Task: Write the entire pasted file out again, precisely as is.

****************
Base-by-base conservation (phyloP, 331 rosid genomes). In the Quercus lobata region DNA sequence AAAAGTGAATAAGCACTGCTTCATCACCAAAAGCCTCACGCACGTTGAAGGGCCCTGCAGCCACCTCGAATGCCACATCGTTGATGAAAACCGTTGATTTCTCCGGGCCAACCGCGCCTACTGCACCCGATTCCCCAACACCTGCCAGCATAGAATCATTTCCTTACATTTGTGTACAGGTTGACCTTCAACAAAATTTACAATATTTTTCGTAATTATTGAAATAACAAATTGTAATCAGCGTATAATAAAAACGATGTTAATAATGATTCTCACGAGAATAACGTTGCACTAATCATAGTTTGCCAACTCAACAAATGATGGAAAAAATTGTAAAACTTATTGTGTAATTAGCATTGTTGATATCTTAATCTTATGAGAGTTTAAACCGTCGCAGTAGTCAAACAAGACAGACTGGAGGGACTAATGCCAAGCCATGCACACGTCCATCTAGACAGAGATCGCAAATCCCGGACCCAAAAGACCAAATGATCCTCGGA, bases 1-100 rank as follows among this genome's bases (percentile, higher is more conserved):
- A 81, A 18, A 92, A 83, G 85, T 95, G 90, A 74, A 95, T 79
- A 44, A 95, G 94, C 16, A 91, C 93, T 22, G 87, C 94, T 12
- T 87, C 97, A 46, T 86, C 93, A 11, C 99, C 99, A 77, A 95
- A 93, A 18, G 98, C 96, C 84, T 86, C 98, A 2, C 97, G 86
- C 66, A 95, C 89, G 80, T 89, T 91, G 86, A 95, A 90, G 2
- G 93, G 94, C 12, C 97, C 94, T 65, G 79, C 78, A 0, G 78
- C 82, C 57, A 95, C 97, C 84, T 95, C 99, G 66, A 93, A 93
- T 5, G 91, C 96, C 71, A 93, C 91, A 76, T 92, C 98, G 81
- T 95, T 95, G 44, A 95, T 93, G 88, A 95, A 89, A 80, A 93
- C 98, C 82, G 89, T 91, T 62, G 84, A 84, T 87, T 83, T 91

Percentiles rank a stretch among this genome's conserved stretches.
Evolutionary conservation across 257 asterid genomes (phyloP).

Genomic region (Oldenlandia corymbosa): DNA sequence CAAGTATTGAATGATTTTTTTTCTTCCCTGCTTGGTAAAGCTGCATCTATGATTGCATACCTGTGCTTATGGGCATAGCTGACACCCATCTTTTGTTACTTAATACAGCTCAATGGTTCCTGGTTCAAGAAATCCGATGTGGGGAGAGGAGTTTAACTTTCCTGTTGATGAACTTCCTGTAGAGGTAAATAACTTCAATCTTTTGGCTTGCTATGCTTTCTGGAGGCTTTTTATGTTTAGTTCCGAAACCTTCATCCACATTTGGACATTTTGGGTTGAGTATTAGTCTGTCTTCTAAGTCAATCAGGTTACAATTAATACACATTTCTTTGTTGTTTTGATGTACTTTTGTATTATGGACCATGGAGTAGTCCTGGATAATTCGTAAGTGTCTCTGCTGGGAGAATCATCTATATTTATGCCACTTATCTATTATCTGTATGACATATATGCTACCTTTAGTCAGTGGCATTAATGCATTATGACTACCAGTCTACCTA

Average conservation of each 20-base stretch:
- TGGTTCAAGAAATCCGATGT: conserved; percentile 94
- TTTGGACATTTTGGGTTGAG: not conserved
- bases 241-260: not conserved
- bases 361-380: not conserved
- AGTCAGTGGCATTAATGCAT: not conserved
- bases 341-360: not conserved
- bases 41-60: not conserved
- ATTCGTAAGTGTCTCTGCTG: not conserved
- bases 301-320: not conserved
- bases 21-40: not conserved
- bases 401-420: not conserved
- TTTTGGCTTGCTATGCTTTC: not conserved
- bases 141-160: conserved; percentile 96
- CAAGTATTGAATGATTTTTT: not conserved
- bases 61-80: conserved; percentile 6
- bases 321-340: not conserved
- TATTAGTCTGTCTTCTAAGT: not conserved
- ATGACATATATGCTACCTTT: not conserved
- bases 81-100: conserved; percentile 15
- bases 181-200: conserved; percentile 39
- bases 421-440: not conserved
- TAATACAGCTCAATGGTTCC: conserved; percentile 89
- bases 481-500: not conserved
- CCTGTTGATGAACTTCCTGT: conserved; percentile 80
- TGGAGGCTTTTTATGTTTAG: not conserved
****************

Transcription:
Base-by-base conservation (phyloP, 331 rosid genomes). In the Quercus lobata region DNA sequence AAAAGTGAATAAGCACTGCTTCATCACCAAAAGCCTCACGCACGTTGAAGGGCCCTGCAGCCACCTCGAATGCCACATCGTTGATGAAAACCGTTGATTTCTCCGGGCCAACCGCGCCTACTGCACCCGATTCCCCAACACCTGCCAGCATAGAATCATTTCCTTACATTTGTGTACAGGTTGACCTTCAACAAAATTTACAATATTTTTCGTAATTATTGAAATAACAAATTGTAATCAGCGTATAATAAAAACGATGTTAATAATGATTCTCACGAGAATAACGTTGCACTAATCATAGTTTGCCAACTCAACAAATGATGGAAAAAATTGTAAAACTTATTGTGTAATTAGCATTGTTGATATCTTAATCTTATGAGAGTTTAAACCGTCGCAGTAGTCAAACAAGACAGACTGGAGGGACTAATGCCAAGCCATGCACACGTCCATCTAGACAGAGATCGCAAATCCCGGACCCAAAAGACCAAATGATCCTCGGA, bases 1-100 rank as follows among this genome's bases (percentile, higher is more conserved):
- A 81, A 18, A 92, A 83, G 85, T 95, G 90, A 74, A 95, T 79
- A 44, A 95, G 94, C 16, A 91, C 93, T 22, G 87, C 94, T 12
- T 87, C 97, A 46, T 86, C 93, A 11, C 99, C 99, A 77, A 95
- A 93, A 18, G 98, C 96, C 84, T 86, C 98, A 2, C 97, G 86
- C 66, A 95, C 89, G 80, T 89, T 91, G 86, A 95, A 90, G 2
- G 93, G 94, C 12, C 97, C 94, T 65, G 79, C 78, A 0, G 78
- C 82, C 57, A 95, C 97, C 84, T 95, C 99, G 66, A 93, A 93
- T 5, G 91, C 96, C 71, A 93, C 91, A 76, T 92, C 98, G 81
- T 95, T 95, G 44, A 95, T 93, G 88, A 95, A 89, A 80, A 93
- C 98, C 82, G 89, T 91, T 62, G 84, A 84, T 87, T 83, T 91

Percentiles rank a stretch among this genome's conserved stretches.
Evolutionary conservation across 257 asterid genomes (phyloP).

Genomic region (Oldenlandia corymbosa): DNA sequence CAAGTATTGAATGATTTTTTTTCTTCCCTGCTTGGTAAAGCTGCATCTATGATTGCATACCTGTGCTTATGGGCATAGCTGACACCCATCTTTTGTTACTTAATACAGCTCAATGGTTCCTGGTTCAAGAAATCCGATGTGGGGAGAGGAGTTTAACTTTCCTGTTGATGAACTTCCTGTAGAGGTAAATAACTTCAATCTTTTGGCTTGCTATGCTTTCTGGAGGCTTTTTATGTTTAGTTCCGAAACCTTCATCCACATTTGGACATTTTGGGTTGAGTATTAGTCTGTCTTCTAAGTCAATCAGGTTACAATTAATACACATTTCTTTGTTGTTTTGATGTACTTTTGTATTATGGACCATGGAGTAGTCCTGGATAATTCGTAAGTGTCTCTGCTGGGAGAATCATCTATATTTATGCCACTTATCTATTATCTGTATGACATATATGCTACCTTTAGTCAGTGGCATTAATGCATTATGACTACCAGTCTACCTA

Average conservation of each 20-base stretch:
- TGGTTCAAGAAATCCGATGT: conserved; percentile 94
- TTTGGACATTTTGGGTTGAG: not conserved
- bases 241-260: not conserved
- bases 361-380: not conserved
- AGTCAGTGGCATTAATGCAT: not conserved
- bases 341-360: not conserved
- bases 41-60: not conserved
- ATTCGTAAGTGTCTCTGCTG: not conserved
- bases 301-320: not conserved
- bases 21-40: not conserved
- bases 401-420: not conserved
- TTTTGGCTTGCTATGCTTTC: not conserved
- bases 141-160: conserved; percentile 96
- CAAGTATTGAATGATTTTTT: not conserved
- bases 61-80: conserved; percentile 6
- bases 321-340: not conserved
- TATTAGTCTGTCTTCTAAGT: not conserved
- ATGACATATATGCTACCTTT: not conserved
- bases 81-100: conserved; percentile 15
- bases 181-200: conserved; percentile 39
- bases 421-440: not conserved
- TAATACAGCTCAATGGTTCC: conserved; percentile 89
- bases 481-500: not conserved
- CCTGTTGATGAACTTCCTGT: conserved; percentile 80
- TGGAGGCTTTTTATGTTTAG: not conserved